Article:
Over Labor Day weekend, HRC joined over 15,000 Muslims from across U.S. and Canada to kick off the 53rd Annual Convention of the Islamic Society of North America (ISNA) in Chicago, the largest annual gathering of Muslims on the continent.
This year’s theme was, “Turning Points: Navigating Challenges, Seizing Opportunities,” which largely centered on the issues facing millions of Muslims amidst challenging political times.
With an impressive number of keynotes, workshops, debates, research presentations, this year’s convention, for the first time, featured a panel discussion on “Lead the Conversation: Addressing LGBTQ Issues,” an event hosted by the Muslim Youth of North America, the youth arm of ISNA.
Last year, HRC highlighted the notable absence of LGBTQ issues at past ISNA conventions. This year’s panel discussion on LGBTQ issues, and not “homosexuality,” is a positive development for LGBTQ people. It marks the first of hopefully many ISNA discussions focusing specifically on LGBTQ people, who are part of the fabric of the American Muslim community.
The room drew a large crowd. Over 150 students, parents and educators came to listen to renowned panelists and Islamic scholars Shaykh Yasir Qadhi and Shaykha Muslema Purmul. The conversation primarily focused on the balance between empathy for LGBTQ people and religious restrictions placed on sexual orientation and gender identity. Last year, HRC released Coming Home to Islam and to Self, a guide to help LGBTQ and allied Muslims who are seeking to reconnect with their faith and build more inclusive Ummah (Muslim community).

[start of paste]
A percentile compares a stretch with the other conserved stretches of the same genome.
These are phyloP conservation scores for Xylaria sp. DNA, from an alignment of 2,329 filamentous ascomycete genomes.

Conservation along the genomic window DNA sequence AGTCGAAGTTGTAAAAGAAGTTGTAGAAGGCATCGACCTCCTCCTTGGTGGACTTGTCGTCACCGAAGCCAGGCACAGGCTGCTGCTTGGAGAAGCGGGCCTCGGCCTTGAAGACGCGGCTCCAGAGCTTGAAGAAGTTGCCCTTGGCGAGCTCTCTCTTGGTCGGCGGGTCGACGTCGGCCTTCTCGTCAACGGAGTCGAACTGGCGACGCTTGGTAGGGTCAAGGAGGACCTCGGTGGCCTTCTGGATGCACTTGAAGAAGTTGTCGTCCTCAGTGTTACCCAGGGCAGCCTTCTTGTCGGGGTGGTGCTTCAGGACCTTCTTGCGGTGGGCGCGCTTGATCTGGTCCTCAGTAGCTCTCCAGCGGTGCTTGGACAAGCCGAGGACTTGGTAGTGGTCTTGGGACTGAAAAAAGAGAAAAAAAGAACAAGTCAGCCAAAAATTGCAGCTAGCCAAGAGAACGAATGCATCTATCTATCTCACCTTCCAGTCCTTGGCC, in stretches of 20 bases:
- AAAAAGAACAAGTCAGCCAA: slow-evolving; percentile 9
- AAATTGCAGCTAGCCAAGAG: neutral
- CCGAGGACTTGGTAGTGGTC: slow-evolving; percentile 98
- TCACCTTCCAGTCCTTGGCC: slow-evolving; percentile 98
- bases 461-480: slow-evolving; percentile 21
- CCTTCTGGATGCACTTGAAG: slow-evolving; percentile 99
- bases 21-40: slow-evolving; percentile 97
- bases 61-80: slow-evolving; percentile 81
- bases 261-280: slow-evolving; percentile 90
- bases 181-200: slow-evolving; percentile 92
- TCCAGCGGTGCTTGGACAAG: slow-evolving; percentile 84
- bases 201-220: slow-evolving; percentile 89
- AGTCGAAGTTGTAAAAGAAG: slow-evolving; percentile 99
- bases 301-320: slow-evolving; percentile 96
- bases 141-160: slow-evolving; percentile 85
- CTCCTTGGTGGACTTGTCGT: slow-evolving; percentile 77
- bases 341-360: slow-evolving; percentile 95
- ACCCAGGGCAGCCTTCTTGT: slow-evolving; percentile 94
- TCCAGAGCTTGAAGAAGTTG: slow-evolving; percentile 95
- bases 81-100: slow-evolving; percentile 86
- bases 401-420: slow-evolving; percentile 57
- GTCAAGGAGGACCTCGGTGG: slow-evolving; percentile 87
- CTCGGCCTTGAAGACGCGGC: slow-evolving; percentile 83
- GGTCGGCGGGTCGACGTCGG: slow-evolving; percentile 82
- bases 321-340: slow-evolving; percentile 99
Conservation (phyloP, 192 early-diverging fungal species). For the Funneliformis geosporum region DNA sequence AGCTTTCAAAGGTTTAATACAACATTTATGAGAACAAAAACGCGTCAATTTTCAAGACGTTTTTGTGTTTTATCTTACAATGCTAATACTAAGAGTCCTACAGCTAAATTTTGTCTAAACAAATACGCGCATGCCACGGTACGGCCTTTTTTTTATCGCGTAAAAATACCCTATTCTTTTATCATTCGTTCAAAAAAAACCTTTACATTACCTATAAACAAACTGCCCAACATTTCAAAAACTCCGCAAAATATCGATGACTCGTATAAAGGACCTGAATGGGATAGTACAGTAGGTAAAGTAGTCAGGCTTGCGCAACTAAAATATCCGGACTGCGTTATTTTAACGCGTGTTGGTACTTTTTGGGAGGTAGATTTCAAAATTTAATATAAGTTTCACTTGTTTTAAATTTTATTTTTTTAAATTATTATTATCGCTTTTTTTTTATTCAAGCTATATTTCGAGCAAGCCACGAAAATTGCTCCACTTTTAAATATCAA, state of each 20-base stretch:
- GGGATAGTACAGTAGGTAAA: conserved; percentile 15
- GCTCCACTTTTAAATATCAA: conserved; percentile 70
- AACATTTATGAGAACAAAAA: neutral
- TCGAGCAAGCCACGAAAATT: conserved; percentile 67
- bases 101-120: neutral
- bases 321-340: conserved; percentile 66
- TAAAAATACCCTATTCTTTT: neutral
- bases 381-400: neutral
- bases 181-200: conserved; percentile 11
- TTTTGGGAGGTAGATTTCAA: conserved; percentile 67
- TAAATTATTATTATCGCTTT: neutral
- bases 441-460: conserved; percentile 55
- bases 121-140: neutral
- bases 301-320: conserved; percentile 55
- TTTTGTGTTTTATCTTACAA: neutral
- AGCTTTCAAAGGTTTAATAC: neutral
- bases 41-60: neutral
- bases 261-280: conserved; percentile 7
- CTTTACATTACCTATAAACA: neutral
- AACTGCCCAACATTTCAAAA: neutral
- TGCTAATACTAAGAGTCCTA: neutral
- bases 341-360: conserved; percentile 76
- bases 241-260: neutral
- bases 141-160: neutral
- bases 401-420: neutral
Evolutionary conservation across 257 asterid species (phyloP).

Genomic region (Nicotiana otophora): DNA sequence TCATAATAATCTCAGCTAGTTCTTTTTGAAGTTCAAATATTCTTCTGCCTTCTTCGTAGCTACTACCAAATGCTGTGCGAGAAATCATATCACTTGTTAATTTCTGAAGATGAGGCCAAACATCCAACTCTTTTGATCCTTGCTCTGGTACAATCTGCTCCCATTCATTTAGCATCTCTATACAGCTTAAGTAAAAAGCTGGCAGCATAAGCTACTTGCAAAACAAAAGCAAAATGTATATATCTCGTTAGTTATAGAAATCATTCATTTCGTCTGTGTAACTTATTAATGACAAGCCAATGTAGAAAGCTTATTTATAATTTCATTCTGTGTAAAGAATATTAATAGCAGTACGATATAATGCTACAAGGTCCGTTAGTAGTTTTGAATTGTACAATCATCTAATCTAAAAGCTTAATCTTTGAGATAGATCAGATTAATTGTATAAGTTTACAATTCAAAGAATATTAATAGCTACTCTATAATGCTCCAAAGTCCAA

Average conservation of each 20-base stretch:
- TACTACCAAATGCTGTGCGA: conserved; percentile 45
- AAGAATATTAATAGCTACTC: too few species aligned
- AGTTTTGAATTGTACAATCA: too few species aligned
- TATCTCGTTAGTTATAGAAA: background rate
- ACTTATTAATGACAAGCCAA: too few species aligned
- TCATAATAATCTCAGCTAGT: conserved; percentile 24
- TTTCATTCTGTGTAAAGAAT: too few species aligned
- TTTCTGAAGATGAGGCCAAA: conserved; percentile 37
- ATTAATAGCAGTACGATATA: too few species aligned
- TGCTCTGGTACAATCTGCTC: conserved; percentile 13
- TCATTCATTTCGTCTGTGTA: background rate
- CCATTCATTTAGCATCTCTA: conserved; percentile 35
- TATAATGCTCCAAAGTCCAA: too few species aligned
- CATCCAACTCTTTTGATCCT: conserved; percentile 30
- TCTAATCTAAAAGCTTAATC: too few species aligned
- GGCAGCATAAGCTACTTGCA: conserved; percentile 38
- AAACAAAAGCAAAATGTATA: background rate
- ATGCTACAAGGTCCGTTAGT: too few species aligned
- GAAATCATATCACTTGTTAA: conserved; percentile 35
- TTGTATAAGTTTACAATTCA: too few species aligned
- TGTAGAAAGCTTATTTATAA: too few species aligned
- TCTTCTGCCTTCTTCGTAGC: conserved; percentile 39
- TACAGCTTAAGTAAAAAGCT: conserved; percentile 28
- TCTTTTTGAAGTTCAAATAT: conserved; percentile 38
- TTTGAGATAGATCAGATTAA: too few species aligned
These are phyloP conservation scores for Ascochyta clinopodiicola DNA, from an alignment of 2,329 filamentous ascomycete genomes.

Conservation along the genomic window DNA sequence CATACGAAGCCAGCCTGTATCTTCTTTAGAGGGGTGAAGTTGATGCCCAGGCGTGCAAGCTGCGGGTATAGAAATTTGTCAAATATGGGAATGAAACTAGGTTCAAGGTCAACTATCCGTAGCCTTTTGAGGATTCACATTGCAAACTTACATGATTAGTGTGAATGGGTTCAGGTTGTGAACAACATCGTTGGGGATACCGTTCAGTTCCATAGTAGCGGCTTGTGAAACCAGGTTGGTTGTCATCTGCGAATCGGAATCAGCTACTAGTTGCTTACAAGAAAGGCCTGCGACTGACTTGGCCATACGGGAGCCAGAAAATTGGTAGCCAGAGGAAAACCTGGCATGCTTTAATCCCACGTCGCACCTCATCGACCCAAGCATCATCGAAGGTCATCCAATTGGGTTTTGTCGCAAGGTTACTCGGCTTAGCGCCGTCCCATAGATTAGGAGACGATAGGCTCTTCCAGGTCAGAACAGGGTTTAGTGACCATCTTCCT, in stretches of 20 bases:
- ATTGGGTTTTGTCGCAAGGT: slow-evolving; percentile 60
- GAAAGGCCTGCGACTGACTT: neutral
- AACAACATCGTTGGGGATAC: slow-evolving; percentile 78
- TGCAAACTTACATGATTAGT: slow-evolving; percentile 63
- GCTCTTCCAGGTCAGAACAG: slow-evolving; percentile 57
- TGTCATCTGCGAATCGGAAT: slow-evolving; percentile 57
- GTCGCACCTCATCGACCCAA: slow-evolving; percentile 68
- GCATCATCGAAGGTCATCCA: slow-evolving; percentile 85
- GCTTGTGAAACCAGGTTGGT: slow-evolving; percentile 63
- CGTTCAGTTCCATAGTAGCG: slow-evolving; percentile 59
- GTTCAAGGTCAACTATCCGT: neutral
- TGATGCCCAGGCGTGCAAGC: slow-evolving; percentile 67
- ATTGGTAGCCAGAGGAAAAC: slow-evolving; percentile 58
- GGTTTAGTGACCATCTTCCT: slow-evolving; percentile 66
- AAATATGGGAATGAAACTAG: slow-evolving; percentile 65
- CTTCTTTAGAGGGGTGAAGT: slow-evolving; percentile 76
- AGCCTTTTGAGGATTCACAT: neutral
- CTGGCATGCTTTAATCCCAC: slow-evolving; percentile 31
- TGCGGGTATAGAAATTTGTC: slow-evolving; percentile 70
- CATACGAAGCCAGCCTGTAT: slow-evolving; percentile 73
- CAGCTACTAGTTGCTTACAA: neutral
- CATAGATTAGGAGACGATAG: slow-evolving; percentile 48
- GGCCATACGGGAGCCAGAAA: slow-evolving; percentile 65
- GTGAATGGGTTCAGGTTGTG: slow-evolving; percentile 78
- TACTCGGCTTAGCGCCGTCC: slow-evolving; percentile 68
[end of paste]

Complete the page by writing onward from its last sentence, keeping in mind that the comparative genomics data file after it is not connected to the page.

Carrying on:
Shaykh Qadhi, who is one of the most influential conservative clerics in American Islam, also noted the LGBTQ community’s steadfast support of the American Muslim community and the consequent difficulty Muslim leaders are placed in with respect to LGBTQ equality.
But after the Orlando shooting, both Qadhi and Purmul added their named to the Orlando Statement, a historic document signed by over 200 Islamic scholars, clerics and community leaders condemning the Orlando shooting. They were both personally thanked on behalf of HRC after the panel discussion ended.
A day after the tragic shooting in Orlando, HRC joined over 60 organizations in a Muslim-LGBTQ Unity Statement. In July, HRC Foundation co-sponsored an event in Los Angeles focusing on the anti-Islam backlash following the Orlando tragedy, anti-LGBTQ prejudice, and how the two systems of oppression are intertwined.
HRC is committed to working with our Muslim allies, partners, members, and supporters to combat both anti-LGBTQ and anti-Muslim bigotry. For more information about our work, visit www.hrc.org/muslim.